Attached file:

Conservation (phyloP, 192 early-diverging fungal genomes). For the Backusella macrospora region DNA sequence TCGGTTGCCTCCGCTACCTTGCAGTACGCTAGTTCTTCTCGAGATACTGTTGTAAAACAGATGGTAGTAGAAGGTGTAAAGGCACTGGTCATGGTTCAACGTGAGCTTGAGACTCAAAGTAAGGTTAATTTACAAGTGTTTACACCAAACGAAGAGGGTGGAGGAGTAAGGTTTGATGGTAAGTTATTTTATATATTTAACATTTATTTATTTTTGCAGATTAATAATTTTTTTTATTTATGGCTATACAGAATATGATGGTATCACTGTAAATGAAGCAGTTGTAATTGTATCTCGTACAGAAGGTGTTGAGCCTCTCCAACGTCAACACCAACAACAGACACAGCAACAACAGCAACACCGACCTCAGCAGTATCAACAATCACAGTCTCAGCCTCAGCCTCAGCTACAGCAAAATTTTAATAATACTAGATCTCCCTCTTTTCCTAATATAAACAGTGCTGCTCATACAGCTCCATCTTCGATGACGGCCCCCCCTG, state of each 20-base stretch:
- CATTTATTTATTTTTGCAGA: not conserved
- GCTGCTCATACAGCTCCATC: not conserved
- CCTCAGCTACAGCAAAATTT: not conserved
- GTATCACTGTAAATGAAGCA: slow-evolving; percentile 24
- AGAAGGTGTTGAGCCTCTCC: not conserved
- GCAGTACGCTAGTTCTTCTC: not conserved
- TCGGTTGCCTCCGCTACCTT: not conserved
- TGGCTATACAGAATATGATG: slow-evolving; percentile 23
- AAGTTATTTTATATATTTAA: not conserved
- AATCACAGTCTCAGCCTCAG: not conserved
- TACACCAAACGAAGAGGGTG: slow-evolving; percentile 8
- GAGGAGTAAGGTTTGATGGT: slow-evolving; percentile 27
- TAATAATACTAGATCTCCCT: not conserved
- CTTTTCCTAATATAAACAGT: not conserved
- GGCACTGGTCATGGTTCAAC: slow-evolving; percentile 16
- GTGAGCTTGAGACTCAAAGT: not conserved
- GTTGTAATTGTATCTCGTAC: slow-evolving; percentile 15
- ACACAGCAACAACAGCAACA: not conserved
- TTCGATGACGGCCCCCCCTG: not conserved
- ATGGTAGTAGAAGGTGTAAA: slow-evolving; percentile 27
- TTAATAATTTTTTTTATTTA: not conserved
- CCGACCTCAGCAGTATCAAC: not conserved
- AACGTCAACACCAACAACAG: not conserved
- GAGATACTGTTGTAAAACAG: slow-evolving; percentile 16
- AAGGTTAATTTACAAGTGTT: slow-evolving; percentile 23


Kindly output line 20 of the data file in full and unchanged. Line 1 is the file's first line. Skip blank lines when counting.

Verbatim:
- TTCGATGACGGCCCCCCCTG: not conserved